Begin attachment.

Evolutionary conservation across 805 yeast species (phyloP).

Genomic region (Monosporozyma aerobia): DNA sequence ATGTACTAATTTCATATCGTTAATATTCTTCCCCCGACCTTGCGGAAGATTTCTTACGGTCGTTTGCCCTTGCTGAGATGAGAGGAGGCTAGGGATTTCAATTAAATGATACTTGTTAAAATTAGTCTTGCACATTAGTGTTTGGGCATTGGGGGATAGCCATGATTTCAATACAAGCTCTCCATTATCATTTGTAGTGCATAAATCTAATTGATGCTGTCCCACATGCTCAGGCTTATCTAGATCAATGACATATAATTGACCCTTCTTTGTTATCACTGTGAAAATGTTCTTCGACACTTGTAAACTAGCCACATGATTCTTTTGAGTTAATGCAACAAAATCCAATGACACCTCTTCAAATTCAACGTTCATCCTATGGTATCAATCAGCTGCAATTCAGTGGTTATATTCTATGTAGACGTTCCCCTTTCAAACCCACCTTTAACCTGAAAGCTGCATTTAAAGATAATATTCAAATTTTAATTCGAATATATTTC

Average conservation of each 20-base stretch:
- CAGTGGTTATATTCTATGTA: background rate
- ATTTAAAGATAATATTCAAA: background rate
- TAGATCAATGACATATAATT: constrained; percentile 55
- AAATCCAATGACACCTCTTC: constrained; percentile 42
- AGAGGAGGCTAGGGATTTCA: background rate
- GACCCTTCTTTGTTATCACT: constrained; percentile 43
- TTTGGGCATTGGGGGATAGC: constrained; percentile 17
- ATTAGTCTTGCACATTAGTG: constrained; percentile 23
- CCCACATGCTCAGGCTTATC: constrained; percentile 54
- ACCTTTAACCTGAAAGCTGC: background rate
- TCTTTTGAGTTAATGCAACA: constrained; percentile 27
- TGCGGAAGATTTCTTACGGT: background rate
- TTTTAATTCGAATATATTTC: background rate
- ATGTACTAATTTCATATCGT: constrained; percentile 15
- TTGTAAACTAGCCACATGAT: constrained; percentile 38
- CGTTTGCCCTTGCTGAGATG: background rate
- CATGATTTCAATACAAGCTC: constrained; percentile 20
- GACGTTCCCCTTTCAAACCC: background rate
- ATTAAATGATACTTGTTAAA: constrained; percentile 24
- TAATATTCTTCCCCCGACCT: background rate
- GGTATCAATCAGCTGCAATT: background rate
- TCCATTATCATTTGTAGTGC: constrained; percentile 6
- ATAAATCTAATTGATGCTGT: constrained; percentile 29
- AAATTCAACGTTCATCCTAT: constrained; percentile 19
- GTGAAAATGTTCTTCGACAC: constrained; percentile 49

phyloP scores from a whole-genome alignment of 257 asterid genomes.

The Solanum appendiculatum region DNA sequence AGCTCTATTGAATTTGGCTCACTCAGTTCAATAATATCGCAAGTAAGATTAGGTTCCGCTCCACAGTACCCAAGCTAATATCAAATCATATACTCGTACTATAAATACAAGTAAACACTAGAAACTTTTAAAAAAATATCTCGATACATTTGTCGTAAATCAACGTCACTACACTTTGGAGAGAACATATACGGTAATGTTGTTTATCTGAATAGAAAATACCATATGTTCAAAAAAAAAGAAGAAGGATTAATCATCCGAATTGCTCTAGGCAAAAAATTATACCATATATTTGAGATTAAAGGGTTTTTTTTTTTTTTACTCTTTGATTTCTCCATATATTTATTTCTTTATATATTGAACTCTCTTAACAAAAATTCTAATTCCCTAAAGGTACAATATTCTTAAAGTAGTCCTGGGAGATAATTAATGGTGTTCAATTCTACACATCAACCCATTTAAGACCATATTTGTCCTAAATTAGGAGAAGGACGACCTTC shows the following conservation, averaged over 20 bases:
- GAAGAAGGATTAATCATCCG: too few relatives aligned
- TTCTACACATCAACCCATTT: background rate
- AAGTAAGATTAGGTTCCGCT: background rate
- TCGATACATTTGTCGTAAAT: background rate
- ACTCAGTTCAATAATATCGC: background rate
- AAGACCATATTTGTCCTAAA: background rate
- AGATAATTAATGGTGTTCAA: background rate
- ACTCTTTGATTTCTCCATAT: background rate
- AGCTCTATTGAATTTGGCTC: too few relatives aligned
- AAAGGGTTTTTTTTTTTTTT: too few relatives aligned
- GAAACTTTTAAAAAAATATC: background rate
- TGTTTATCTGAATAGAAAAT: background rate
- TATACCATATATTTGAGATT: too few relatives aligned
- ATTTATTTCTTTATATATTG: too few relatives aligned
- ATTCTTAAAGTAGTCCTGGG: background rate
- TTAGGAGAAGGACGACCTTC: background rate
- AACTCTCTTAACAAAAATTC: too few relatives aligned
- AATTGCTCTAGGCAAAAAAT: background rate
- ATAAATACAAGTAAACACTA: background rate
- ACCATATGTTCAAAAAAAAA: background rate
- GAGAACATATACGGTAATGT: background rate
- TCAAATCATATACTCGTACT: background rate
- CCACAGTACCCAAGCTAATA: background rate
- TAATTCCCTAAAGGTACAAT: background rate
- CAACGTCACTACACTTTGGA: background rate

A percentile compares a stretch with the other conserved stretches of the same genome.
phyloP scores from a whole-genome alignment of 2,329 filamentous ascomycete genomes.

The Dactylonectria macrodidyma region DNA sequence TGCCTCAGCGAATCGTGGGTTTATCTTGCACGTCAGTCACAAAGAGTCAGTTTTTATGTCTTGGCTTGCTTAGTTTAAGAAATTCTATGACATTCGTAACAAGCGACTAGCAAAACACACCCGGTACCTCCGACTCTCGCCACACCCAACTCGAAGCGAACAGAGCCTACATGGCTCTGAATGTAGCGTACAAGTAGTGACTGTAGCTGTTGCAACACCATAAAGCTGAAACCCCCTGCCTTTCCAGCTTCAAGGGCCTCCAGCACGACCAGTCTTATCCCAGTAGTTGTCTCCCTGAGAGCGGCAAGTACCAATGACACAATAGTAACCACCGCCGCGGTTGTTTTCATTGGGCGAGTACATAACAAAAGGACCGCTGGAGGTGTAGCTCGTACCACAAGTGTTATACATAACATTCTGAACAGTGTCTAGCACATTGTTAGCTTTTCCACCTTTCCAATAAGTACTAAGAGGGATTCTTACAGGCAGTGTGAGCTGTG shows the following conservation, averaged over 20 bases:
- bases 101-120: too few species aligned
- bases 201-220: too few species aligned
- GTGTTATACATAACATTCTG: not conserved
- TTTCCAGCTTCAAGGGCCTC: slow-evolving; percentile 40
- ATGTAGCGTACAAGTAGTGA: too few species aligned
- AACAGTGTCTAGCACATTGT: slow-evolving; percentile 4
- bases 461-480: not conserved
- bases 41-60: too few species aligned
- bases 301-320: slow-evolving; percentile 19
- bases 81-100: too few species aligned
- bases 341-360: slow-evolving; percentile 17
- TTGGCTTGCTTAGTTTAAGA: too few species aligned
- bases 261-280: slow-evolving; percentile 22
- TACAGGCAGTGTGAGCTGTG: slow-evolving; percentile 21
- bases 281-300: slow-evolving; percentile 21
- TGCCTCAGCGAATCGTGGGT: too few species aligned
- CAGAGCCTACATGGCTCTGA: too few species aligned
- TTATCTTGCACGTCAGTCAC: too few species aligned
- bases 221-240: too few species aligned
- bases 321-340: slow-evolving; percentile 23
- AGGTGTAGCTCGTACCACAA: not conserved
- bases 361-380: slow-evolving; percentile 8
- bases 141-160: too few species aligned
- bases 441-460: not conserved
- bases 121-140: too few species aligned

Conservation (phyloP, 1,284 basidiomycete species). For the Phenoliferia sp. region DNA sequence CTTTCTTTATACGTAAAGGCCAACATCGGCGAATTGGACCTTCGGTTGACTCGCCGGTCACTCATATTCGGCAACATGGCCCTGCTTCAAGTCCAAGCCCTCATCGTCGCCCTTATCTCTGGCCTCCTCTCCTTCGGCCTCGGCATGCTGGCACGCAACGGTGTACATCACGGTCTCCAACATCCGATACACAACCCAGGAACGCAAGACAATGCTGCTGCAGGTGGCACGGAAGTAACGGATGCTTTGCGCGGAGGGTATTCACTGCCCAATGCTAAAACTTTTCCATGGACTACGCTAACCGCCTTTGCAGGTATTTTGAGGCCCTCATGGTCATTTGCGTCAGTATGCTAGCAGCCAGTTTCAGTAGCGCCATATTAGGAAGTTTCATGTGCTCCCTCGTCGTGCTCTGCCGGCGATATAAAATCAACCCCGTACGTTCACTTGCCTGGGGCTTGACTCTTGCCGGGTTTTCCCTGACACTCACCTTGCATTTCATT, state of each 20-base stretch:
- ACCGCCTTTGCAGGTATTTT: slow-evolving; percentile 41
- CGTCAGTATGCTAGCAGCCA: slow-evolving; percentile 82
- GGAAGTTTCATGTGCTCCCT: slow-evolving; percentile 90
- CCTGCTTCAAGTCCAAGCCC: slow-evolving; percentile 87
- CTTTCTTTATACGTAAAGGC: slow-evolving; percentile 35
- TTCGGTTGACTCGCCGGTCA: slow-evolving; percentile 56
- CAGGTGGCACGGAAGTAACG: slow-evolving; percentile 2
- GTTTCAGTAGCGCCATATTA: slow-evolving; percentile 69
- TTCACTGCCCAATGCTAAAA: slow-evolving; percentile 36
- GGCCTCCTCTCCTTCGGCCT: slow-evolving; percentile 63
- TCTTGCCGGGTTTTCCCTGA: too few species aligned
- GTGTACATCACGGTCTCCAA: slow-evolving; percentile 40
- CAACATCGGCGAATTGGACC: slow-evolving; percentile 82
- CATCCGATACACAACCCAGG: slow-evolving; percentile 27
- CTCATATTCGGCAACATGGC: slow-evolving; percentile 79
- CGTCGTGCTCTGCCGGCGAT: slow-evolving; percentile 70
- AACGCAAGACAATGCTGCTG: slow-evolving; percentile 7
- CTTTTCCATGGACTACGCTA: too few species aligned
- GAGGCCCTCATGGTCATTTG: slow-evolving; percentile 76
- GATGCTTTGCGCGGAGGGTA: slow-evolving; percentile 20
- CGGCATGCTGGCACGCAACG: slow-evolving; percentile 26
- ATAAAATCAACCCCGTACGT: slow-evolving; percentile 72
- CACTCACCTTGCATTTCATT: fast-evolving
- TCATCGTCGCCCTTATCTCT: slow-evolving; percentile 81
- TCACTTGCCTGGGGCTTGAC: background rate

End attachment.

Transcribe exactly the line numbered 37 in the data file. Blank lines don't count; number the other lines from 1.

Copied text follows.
- AGATAATTAATGGTGTTCAA: background rate